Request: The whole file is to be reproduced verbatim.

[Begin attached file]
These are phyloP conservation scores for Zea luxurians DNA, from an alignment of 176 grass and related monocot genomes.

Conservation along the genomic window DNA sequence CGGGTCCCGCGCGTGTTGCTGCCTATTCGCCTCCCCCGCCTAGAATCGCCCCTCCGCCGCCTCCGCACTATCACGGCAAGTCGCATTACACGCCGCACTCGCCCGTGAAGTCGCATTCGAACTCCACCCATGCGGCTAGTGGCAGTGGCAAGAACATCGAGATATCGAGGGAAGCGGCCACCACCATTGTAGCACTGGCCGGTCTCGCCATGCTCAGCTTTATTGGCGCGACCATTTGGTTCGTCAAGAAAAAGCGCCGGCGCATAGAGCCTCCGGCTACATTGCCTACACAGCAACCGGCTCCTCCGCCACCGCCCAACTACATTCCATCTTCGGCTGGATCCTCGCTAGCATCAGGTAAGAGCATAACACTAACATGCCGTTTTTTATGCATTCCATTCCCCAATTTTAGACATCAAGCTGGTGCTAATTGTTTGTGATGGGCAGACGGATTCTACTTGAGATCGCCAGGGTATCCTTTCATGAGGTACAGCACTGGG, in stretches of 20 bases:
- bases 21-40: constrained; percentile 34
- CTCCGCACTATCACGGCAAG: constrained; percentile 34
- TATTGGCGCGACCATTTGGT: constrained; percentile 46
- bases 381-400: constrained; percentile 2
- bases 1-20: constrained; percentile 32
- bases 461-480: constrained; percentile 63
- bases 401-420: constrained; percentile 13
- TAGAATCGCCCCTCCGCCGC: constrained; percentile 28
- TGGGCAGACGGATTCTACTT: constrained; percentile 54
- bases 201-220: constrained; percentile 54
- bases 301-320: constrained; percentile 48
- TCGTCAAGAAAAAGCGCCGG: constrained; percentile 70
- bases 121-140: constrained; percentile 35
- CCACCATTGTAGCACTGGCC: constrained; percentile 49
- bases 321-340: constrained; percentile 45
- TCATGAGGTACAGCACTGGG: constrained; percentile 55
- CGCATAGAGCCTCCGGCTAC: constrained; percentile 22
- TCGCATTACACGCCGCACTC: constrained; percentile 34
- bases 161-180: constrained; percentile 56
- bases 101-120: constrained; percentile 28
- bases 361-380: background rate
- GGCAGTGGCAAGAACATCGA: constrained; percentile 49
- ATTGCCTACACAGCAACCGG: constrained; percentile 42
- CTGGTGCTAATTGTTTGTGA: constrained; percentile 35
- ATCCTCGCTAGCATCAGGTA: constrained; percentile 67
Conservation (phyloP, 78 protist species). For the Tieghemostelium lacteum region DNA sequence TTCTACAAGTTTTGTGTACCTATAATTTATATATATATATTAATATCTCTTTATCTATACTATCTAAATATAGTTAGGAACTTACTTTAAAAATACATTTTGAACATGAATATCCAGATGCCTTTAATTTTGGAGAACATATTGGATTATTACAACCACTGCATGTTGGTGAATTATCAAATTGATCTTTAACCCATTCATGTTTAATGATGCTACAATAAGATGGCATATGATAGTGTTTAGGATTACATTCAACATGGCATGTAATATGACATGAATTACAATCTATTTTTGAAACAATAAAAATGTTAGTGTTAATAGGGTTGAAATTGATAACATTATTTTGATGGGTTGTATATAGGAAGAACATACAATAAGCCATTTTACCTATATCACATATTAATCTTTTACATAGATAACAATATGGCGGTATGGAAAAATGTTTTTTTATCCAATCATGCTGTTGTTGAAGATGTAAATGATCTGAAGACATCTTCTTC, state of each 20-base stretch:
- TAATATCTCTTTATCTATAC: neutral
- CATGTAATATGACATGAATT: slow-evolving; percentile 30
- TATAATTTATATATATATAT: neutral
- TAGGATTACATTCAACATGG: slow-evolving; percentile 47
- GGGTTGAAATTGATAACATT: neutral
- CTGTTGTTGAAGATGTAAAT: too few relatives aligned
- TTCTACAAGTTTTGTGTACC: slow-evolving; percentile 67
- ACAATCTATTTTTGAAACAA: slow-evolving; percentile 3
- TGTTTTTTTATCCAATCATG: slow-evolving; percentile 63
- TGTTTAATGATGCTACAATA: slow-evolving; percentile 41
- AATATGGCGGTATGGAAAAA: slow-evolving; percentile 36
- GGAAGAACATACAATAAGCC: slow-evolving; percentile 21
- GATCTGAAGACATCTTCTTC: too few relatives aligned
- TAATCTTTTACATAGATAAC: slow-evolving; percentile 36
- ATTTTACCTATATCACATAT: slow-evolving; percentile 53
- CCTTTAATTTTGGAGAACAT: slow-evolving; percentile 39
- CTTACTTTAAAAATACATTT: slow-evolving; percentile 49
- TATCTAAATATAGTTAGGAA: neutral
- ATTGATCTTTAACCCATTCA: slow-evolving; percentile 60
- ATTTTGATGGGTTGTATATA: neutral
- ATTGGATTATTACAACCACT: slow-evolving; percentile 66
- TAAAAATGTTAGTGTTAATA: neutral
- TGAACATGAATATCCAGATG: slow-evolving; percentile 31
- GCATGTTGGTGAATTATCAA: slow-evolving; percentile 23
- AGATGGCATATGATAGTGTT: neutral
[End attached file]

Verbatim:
These are phyloP conservation scores for Zea luxurians DNA, from an alignment of 176 grass and related monocot genomes.

Conservation along the genomic window DNA sequence CGGGTCCCGCGCGTGTTGCTGCCTATTCGCCTCCCCCGCCTAGAATCGCCCCTCCGCCGCCTCCGCACTATCACGGCAAGTCGCATTACACGCCGCACTCGCCCGTGAAGTCGCATTCGAACTCCACCCATGCGGCTAGTGGCAGTGGCAAGAACATCGAGATATCGAGGGAAGCGGCCACCACCATTGTAGCACTGGCCGGTCTCGCCATGCTCAGCTTTATTGGCGCGACCATTTGGTTCGTCAAGAAAAAGCGCCGGCGCATAGAGCCTCCGGCTACATTGCCTACACAGCAACCGGCTCCTCCGCCACCGCCCAACTACATTCCATCTTCGGCTGGATCCTCGCTAGCATCAGGTAAGAGCATAACACTAACATGCCGTTTTTTATGCATTCCATTCCCCAATTTTAGACATCAAGCTGGTGCTAATTGTTTGTGATGGGCAGACGGATTCTACTTGAGATCGCCAGGGTATCCTTTCATGAGGTACAGCACTGGG, in stretches of 20 bases:
- bases 21-40: constrained; percentile 34
- CTCCGCACTATCACGGCAAG: constrained; percentile 34
- TATTGGCGCGACCATTTGGT: constrained; percentile 46
- bases 381-400: constrained; percentile 2
- bases 1-20: constrained; percentile 32
- bases 461-480: constrained; percentile 63
- bases 401-420: constrained; percentile 13
- TAGAATCGCCCCTCCGCCGC: constrained; percentile 28
- TGGGCAGACGGATTCTACTT: constrained; percentile 54
- bases 201-220: constrained; percentile 54
- bases 301-320: constrained; percentile 48
- TCGTCAAGAAAAAGCGCCGG: constrained; percentile 70
- bases 121-140: constrained; percentile 35
- CCACCATTGTAGCACTGGCC: constrained; percentile 49
- bases 321-340: constrained; percentile 45
- TCATGAGGTACAGCACTGGG: constrained; percentile 55
- CGCATAGAGCCTCCGGCTAC: constrained; percentile 22
- TCGCATTACACGCCGCACTC: constrained; percentile 34
- bases 161-180: constrained; percentile 56
- bases 101-120: constrained; percentile 28
- bases 361-380: background rate
- GGCAGTGGCAAGAACATCGA: constrained; percentile 49
- ATTGCCTACACAGCAACCGG: constrained; percentile 42
- CTGGTGCTAATTGTTTGTGA: constrained; percentile 35
- ATCCTCGCTAGCATCAGGTA: constrained; percentile 67
Conservation (phyloP, 78 protist species). For the Tieghemostelium lacteum region DNA sequence TTCTACAAGTTTTGTGTACCTATAATTTATATATATATATTAATATCTCTTTATCTATACTATCTAAATATAGTTAGGAACTTACTTTAAAAATACATTTTGAACATGAATATCCAGATGCCTTTAATTTTGGAGAACATATTGGATTATTACAACCACTGCATGTTGGTGAATTATCAAATTGATCTTTAACCCATTCATGTTTAATGATGCTACAATAAGATGGCATATGATAGTGTTTAGGATTACATTCAACATGGCATGTAATATGACATGAATTACAATCTATTTTTGAAACAATAAAAATGTTAGTGTTAATAGGGTTGAAATTGATAACATTATTTTGATGGGTTGTATATAGGAAGAACATACAATAAGCCATTTTACCTATATCACATATTAATCTTTTACATAGATAACAATATGGCGGTATGGAAAAATGTTTTTTTATCCAATCATGCTGTTGTTGAAGATGTAAATGATCTGAAGACATCTTCTTC, state of each 20-base stretch:
- TAATATCTCTTTATCTATAC: neutral
- CATGTAATATGACATGAATT: slow-evolving; percentile 30
- TATAATTTATATATATATAT: neutral
- TAGGATTACATTCAACATGG: slow-evolving; percentile 47
- GGGTTGAAATTGATAACATT: neutral
- CTGTTGTTGAAGATGTAAAT: too few relatives aligned
- TTCTACAAGTTTTGTGTACC: slow-evolving; percentile 67
- ACAATCTATTTTTGAAACAA: slow-evolving; percentile 3
- TGTTTTTTTATCCAATCATG: slow-evolving; percentile 63
- TGTTTAATGATGCTACAATA: slow-evolving; percentile 41
- AATATGGCGGTATGGAAAAA: slow-evolving; percentile 36
- GGAAGAACATACAATAAGCC: slow-evolving; percentile 21
- GATCTGAAGACATCTTCTTC: too few relatives aligned
- TAATCTTTTACATAGATAAC: slow-evolving; percentile 36
- ATTTTACCTATATCACATAT: slow-evolving; percentile 53
- CCTTTAATTTTGGAGAACAT: slow-evolving; percentile 39
- CTTACTTTAAAAATACATTT: slow-evolving; percentile 49
- TATCTAAATATAGTTAGGAA: neutral
- ATTGATCTTTAACCCATTCA: slow-evolving; percentile 60
- ATTTTGATGGGTTGTATATA: neutral
- ATTGGATTATTACAACCACT: slow-evolving; percentile 66
- TAAAAATGTTAGTGTTAATA: neutral
- TGAACATGAATATCCAGATG: slow-evolving; percentile 31
- GCATGTTGGTGAATTATCAA: slow-evolving; percentile 23
- AGATGGCATATGATAGTGTT: neutral